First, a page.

Solar tariffs reaching grid parity was considered the holy grail of Indian Renewable Energy (RE) sector. Starting out in 2010 at ? 12.76 for a unit of solar energy when the grid prices were around ? 3.5/kWh (although Pooled Cost of Power Purchase or APPC was around ? 2.5/kWh which in a way is not the best measure for grid parity). Industry experts at that point predicted the tariff would breach grid parity in all probability by 2019. Come 2017, the bid for Rewa solar park in Madhya Pradesh reached a record low of ? 2.97/kWh which is expected to be operational by end of 2018. The average APPC on the other side is already around of ? 3.5/kWh in 2017.

The bid results were expected to be low, but the final price has come as a shocker even to industry experts. The trend however predicted such a result. A closer look at bids from 2014 when a significant number of large scale projects (>500MW) were tendered the winning bid range has continuously narrowed. The gap between the highest and the least winning bids have been dwindling.


So, the argument that one company out-bid the rest is a blind one. It was of course true prior to 2014 or even for the matter in 2011 when SolaireDirect won a bid for ? 7.49/kWh when the highest successful bidder was at ? 9.39/kWh.  The next wave of scepticism came about when Sun Edison won the bid  at a flat-out ? 4.63/kWh in Nov’15. Their bankruptcy never helped the reasoning later.  The next low bid of ? 4.34/kWh again raised eyebrows but then again the highest winning bid was ? 4.36/kWh which demonstrated that companies have a similar strategy in submitting winning bids.

So is the Rewa solar bid sustainable?

The Rewa solar bid is unique in its propositions and cannot be compared to the recent past or the immediate future because of varied reasons. In addition to the standard claims that it has a ? 0.05/kWh escalation for the first 15 years, payment guarantees from the government and economies of scale it has a little more reasoning. The project completion timeline is 18 months from signing of Power Purchase Agreement (PPA) which could see the project being commissioned in Q3 of 2018. The module prices in 2015 were around 43$cents and with the decline set to continue price forecast for 2018 could be well below 30$cents (although few experts claim it unsustainable at the manufacturer’s end).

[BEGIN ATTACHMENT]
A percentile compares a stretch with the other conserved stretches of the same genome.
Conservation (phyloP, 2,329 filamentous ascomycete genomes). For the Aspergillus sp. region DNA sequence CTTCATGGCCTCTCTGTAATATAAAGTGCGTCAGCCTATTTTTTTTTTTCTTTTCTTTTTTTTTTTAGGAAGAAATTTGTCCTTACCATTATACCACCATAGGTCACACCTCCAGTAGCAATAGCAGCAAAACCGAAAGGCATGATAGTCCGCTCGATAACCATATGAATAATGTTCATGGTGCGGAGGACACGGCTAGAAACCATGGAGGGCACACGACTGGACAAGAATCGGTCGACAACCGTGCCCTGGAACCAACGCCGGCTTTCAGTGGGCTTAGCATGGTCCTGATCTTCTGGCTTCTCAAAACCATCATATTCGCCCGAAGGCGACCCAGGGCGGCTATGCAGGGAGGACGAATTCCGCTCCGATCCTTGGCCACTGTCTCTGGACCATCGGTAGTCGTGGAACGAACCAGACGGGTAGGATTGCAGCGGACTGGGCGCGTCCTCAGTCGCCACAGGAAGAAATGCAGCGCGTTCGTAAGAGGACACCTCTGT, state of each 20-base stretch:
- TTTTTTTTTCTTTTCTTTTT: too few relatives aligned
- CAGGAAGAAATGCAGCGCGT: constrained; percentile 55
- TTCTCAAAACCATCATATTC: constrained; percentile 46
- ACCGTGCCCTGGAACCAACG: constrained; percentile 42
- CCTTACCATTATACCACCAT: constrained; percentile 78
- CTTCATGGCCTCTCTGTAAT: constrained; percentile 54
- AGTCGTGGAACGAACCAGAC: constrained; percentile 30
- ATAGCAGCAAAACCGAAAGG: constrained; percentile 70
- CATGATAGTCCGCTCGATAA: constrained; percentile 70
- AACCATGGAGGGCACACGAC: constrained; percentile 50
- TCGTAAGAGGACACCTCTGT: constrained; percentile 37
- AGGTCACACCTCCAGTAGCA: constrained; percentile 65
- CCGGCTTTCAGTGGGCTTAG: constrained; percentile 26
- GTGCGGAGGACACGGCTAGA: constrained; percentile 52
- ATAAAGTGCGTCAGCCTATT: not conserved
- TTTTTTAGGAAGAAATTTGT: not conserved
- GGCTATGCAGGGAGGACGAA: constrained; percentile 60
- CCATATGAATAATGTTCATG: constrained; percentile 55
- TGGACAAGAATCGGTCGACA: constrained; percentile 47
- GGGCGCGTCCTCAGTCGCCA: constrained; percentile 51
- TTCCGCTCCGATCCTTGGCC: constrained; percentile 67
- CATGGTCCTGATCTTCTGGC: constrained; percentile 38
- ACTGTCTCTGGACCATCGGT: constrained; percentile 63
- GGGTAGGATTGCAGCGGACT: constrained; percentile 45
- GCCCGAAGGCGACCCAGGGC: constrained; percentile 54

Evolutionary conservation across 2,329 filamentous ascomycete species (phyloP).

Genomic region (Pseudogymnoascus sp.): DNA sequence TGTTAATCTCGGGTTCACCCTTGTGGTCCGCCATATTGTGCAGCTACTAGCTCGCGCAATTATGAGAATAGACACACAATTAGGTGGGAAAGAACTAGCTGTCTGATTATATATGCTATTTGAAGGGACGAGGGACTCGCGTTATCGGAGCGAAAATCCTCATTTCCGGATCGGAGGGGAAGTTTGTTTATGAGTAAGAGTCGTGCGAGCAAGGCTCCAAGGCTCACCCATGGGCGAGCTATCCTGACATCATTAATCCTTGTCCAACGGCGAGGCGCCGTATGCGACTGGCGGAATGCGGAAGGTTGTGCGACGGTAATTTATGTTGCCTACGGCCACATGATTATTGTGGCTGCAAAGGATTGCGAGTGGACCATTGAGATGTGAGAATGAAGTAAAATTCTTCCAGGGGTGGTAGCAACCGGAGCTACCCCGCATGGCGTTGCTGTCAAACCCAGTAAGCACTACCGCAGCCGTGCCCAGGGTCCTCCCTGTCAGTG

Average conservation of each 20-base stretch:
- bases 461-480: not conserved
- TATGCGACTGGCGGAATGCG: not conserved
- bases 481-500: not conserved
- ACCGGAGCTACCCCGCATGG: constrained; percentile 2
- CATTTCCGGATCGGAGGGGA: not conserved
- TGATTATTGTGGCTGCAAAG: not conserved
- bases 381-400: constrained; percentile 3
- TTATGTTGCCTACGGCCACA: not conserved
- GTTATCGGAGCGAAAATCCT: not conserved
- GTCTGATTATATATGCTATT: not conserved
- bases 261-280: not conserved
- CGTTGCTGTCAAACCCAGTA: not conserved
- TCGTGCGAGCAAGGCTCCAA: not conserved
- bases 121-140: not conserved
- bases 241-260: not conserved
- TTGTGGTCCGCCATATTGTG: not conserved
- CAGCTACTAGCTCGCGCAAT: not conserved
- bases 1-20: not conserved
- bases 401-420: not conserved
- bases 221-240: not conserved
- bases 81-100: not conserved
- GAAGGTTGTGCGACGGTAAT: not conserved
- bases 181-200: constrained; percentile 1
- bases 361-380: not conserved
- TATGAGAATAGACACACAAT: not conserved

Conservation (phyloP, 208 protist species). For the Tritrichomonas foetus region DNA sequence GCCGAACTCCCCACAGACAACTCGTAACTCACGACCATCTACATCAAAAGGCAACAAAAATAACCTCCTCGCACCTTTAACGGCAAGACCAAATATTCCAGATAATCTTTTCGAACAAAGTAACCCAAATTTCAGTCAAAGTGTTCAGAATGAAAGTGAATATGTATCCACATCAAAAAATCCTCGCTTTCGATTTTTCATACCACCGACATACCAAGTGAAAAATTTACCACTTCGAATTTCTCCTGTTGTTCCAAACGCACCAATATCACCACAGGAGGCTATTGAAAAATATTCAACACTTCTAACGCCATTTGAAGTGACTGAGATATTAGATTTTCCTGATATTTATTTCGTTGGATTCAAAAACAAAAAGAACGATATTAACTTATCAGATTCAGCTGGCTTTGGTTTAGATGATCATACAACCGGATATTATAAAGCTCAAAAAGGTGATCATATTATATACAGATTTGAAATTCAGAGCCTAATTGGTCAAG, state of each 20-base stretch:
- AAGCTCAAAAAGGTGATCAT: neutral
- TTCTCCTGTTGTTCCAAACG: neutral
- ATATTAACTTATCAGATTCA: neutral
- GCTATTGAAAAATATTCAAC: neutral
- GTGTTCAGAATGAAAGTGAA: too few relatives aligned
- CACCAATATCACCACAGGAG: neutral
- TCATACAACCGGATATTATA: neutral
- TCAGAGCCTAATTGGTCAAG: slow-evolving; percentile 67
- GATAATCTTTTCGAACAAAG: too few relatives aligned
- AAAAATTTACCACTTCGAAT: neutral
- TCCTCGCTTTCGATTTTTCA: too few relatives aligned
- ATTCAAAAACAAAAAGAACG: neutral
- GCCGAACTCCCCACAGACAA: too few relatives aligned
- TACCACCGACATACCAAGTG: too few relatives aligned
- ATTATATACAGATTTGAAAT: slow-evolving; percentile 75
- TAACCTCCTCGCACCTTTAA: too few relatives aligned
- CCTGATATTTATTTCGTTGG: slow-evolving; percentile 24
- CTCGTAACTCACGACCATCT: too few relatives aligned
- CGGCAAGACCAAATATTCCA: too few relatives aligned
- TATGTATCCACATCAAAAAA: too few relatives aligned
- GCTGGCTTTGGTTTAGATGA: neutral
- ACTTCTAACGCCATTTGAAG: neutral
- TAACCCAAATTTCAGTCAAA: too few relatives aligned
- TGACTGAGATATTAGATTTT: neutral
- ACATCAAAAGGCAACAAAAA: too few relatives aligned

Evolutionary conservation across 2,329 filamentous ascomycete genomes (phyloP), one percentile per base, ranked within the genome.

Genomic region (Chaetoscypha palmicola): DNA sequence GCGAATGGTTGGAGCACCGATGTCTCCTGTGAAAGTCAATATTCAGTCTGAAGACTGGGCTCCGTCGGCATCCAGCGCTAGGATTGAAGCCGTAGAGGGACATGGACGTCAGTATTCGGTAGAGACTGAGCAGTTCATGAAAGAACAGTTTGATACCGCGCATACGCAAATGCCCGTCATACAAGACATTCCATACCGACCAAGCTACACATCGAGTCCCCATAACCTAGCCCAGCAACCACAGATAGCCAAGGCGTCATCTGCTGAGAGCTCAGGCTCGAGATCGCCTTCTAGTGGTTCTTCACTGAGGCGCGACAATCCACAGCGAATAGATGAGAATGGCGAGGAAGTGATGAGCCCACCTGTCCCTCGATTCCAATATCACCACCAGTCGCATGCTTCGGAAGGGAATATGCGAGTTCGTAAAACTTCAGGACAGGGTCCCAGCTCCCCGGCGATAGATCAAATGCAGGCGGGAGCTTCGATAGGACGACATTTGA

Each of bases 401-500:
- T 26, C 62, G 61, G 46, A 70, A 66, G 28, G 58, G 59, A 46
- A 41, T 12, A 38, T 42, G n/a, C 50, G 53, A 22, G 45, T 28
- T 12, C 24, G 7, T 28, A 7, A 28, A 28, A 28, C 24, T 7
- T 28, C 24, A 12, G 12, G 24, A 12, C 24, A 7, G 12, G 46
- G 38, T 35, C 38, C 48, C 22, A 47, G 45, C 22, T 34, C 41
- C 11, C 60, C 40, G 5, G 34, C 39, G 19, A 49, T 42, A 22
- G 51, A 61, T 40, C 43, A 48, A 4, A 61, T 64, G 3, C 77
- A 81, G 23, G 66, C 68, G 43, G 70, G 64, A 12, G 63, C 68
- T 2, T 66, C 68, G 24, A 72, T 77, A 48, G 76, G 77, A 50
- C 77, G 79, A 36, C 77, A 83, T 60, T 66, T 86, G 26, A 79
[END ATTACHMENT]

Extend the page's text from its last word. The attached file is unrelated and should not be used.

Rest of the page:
The second key part is the cost of funding; the power minister in his tweetattributed this bid result to the low cost of funding. Although it is speculative on what the actual cost of fund to the developer is and if the developer takes the hedging risk, we can certainly say the cost of capital is well below the CERC benchmark of 12.76% for 2016. Why is this significant? Because the levelised cost of tariff for the project duration of 25 years is estimated on this number.

The Rewa bid is widely claimed to have a levelised cost of ? 3.3/kWh which assumes the cost of capital at 12.76%. Is that real?


Although, I still believe the CERC calculation of levelised tariff for solar PV is not the ideal way but even this approach clearly shows the actual levelised cost is well above the projected ? 3.3/kWh depending on the cost of capital.

Overall, the Rewa solar bid and the previous low bids have demonstrated one key trend; there are no outliers in the industry anymore. The industry is in it together with similar strategy (and similar risk appetite?). Sun Edison, Fortum or a Skypower never offered a record low tariff again; there are other companies who are doing the honours. In fact, no one would have predicted an Indian company, Mahindra or Acme to breach the record this time.

All said and done, as an industry professional I would be more interested to see the quality of procurement; installation and performance down the years rather than having the plant just build at a record price!

Originally published on Girish Shivakumar's blog.

Image credit: Leon Kaye

About The Author

Girish Shivakumar

Girish Shivakumar, a clean technology evangelist, is based in Mumbai, India. He's a graduate of Cambridge.